I would also point out to reluctant legislators that the DFL governor we were so happy to have at long last faces his own reelection in two years. Mark Dayton ran mostly on an upper income tax increase, but he also ran on gay marriage. I don’t expect him to publicly contradict DFL legislative leaders, but I have a feeling that in private, he said something like, “Don’t leave me hanging out here.” If the marriage ban is repealed, Dayton can run on a fulfilled promise. If it isn’t, he’s running on a broken promise, even though it was outside his control. He can’t sign it if the legislature won’t pass it. DFL legislators, do you want Dayton to be reelected, or not? Then give him what he ran on.

One more consideration. Let’s suppose the argument that marriage equality will be a non-issue in 2014 if it’s passed now is right — but it doesn’t get passed. Think the pressure will go away? The demands to get this done will only get more urgent. If you’re afraid of ticking off swing voters with a vote nearly two years before election day, how about a vote in the 2014 session, does that seem less scary? Yet the calls to pass it will get more insistent, and those calls will come as you’re seeking donations and volunteers.

So maybe the main point to make to nervous DFL legislators is that the risks of inaction are greater than the risks of action.

Sometimes though, despite all the analysis we do, issues aren’t that complicated and decisions come down to one thing: “What’s the right thing to do? Do that.” This is one of those times.

Click here to sign a petition to DFL legislative leaders asking that this be a high priority for them.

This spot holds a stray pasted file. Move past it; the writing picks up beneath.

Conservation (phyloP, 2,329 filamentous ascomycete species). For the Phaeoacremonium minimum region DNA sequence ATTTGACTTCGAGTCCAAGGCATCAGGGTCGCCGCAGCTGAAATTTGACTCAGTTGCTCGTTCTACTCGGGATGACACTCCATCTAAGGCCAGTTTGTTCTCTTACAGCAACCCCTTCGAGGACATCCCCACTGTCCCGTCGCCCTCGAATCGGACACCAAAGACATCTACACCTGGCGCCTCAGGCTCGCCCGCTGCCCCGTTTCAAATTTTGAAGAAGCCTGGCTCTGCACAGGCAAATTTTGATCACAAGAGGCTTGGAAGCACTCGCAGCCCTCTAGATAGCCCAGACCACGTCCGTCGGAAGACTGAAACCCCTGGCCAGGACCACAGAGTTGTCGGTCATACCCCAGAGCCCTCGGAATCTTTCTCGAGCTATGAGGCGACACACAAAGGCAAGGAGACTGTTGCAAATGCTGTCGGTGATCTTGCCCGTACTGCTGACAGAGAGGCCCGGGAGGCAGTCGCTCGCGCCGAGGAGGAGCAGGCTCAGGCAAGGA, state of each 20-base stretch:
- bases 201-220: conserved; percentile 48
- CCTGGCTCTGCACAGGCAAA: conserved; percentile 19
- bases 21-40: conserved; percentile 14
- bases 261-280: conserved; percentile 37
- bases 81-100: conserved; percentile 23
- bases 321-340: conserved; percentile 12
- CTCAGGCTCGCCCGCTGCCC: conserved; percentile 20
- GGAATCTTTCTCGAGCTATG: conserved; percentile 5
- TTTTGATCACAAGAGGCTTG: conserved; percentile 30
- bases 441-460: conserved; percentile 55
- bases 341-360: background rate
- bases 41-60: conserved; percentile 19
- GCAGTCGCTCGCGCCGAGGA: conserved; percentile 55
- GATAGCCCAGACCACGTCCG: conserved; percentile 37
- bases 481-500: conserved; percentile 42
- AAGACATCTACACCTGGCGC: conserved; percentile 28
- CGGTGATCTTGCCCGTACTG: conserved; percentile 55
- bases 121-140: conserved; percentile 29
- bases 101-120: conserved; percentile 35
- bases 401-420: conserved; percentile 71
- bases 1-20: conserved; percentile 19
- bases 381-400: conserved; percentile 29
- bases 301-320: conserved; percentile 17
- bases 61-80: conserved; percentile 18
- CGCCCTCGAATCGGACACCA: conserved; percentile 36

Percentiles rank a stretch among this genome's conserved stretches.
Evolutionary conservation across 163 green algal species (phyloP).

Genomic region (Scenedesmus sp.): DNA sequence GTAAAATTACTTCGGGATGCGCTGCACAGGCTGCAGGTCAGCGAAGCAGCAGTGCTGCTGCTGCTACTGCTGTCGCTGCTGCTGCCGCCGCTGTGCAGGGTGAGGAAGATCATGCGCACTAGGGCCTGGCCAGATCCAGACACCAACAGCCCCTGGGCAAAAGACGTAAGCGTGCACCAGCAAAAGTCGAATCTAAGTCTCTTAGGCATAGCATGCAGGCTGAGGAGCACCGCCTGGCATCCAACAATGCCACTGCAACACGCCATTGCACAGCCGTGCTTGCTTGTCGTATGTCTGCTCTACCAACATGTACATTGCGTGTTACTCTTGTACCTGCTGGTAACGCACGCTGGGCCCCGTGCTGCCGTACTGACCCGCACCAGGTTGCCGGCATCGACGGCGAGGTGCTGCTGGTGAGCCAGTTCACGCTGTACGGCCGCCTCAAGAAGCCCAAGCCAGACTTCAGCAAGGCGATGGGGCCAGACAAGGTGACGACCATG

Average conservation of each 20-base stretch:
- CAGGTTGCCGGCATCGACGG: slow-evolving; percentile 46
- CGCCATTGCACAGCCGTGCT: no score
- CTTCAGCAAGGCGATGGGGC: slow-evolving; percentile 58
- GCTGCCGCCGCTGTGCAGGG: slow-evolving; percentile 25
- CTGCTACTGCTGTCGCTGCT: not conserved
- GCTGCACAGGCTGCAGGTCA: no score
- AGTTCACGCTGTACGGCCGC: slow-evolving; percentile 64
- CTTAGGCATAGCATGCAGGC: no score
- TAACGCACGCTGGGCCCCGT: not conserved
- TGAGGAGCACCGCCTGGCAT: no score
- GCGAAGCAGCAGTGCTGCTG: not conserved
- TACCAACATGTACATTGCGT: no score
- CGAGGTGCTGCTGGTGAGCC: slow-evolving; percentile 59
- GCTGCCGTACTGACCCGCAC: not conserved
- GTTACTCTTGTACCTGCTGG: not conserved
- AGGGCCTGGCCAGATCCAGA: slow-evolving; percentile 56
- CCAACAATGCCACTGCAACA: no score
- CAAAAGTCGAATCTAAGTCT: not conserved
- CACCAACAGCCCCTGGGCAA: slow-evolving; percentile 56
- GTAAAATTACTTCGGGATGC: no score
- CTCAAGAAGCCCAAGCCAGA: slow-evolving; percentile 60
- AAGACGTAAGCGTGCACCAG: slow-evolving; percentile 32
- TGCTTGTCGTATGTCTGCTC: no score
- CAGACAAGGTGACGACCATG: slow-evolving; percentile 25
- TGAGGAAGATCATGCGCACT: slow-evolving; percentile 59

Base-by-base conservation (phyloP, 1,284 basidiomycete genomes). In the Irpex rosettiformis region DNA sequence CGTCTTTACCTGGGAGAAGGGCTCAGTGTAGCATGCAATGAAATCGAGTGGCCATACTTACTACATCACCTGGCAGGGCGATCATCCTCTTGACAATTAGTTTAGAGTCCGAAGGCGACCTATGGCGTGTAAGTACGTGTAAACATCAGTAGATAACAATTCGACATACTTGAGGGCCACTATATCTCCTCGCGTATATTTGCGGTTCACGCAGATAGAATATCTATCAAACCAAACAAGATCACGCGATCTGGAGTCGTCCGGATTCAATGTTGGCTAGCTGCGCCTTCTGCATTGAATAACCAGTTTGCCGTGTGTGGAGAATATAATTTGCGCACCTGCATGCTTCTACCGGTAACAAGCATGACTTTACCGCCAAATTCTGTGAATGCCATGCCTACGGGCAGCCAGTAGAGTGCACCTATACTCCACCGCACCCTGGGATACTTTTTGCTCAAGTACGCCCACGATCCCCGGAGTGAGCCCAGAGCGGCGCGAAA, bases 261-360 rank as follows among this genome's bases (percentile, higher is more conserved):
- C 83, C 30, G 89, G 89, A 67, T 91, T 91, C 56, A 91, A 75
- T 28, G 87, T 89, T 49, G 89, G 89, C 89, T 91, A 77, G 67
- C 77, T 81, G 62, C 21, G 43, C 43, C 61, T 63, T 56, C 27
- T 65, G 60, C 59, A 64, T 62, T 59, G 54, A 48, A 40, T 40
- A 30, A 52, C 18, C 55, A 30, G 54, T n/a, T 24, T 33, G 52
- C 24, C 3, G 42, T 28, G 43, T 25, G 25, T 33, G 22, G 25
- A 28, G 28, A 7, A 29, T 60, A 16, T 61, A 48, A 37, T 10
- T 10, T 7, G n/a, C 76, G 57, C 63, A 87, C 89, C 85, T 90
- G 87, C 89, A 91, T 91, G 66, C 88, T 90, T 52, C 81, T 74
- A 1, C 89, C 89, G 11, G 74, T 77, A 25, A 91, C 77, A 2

OK, the election is over. We got to bask in a pretty good result for a few days, but now it’s time to get back to work. All that we really won was… no really, I mean it. What we really won hey, come on. We’ve got to.. You know, it’s been almost a week.

Oh fine, but just one more time:

OK, got it out of your systems? Good. What I was trying to say was we didn’t win anything on election night but an opportunity. We didn’t win a policy fight, just a chance to win a policy fight. We didn’t expand anyone’s rights, but just played successful defense of rights. I’m not saying it wasn’t a big deal to beat those noxious amendments. It was a big stop. Since our president likes to use sports metaphors, I guess I can say that we made a successful goal line stand with the ball starting on the goal line, which is a huge bit of defense, but it just stops a score. It doesn’t score points for us. Even the Democratic-favoring demographic trends that seem to causing the dinosaurification of the GOP are really just an opportunity, not a certainty. That stuff about demographics being destiny — I don’t buy it.